Chipper is batting .418 with a .705 slugging percentage and a .479 on-base percentage. He’s got 61 hits, 29 runs, nine doubles, 11 homers, and 32 RBI. Berkman (and these stats aren’t fully updated to take into account last night) is hitting .388 with a .790 slugging percentage and a .470 on-base percentage with 57 hits, 16 doubles, 14 homers, and 40 RBI.
Those two guys are having incredible seasons. And at this point, unless one of them is injured, those numbers aren’t going to drop too much – well, the averages will probably drop, but neither of these guys is going to drop below .300. So this could be one of those seasons for the ages, like when Joe Dimaggio and Ted Williams were battling each other.
My point: Berkman’s not the default MVP. And let’s really enjoy watching these guys this season. Also, I know there is talk out there among the Chron commenters that Berkman might surpass Mickey Mantle as the greatest switch-hitter in the history of baseball by the time he retires. And Berkman just might. But don’t forget that Chipper Jones is also a switch-hitter and has some really good career numbers, and he might also end up surpassing Mantle and Berkman. Once again, I think Berkman might pull it off, but don't forget to take off the blinders when making such statements.
*************** My Jim Deshaies quote of the night, based on the Giants playing so many close games: “Giants Baseball 2008: We’ll Keep It Close.”
Another good Deshaies moment: Asking if some guy in the stands wearing a cowboy hat was Billy Jack. What really made the moment was Bill Brown going off on how the guy who played Billy Jack disappeared to Alaska for about 20 years. And while I don’t remember any off the top of my head, at one point Bill Brown and Jim Deshaies were doing the game by tossing out Dan Ratherisms.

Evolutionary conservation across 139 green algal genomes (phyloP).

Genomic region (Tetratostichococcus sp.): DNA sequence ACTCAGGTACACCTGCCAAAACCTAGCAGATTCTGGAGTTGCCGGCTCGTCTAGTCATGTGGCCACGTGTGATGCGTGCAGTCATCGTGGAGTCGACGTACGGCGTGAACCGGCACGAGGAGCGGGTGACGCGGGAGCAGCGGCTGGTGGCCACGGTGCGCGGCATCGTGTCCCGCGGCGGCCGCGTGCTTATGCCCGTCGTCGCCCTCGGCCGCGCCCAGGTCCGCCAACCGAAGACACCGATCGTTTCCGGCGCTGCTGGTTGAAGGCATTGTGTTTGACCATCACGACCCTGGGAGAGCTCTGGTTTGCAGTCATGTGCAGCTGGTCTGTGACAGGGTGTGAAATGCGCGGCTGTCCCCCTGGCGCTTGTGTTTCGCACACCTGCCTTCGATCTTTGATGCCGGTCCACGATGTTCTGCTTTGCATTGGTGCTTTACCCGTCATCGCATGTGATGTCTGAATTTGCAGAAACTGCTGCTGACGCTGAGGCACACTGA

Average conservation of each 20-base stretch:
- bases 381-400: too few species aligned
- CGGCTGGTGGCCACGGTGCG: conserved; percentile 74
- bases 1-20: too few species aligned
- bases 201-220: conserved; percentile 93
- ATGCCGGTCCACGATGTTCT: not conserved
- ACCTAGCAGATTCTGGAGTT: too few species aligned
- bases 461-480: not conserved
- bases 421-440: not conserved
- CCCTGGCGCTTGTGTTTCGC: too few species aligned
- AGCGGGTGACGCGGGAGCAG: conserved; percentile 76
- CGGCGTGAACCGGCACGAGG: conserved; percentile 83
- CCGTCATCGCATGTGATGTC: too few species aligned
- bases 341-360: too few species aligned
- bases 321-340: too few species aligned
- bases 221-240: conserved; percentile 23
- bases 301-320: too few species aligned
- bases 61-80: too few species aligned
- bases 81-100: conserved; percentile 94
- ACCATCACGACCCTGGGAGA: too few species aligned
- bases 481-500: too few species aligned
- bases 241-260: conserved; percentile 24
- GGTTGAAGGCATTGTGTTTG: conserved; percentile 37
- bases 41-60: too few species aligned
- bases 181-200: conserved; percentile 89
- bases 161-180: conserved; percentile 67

Have I mentioned before how brilliant these guys are?
**************** And one final thing before I go: Fox Sports does this text message poll during every game. Last night, the poll dealt with the greatest third baseman in Astros history. By an overwhelming margin, Ken Caminiti was the winner. I can see that. I don’t agree, but I can understand. However, Morgan Ensberg got over 25 percent of the vote for second place.
Morgan Ensberg? Really? Did any of you idiots watch baseball before the existence of MMP? Or the 2005 World Series? What a bunch of morons. One of the choices was Doug Rader. Rader won five straight Gold Gloves at third base for the Astros from 1970 through 1974. Do you know how hard it is to win five straight Gold Gloves? And unlike Ensberg, Rader had a decent bat. He was the first Astro to hit a home run into the Dome’s upper deck – what would, in later years, become the rainbows.
I swear, sometimes I just don’t know what I’m going to do. – John Royal
Get the This Week's Top Stories Newsletter
Every week we collect the latest news, music and arts stories — along with film and food reviews and the best things to do this week — so that you'll never miss Houston Press' biggest stories.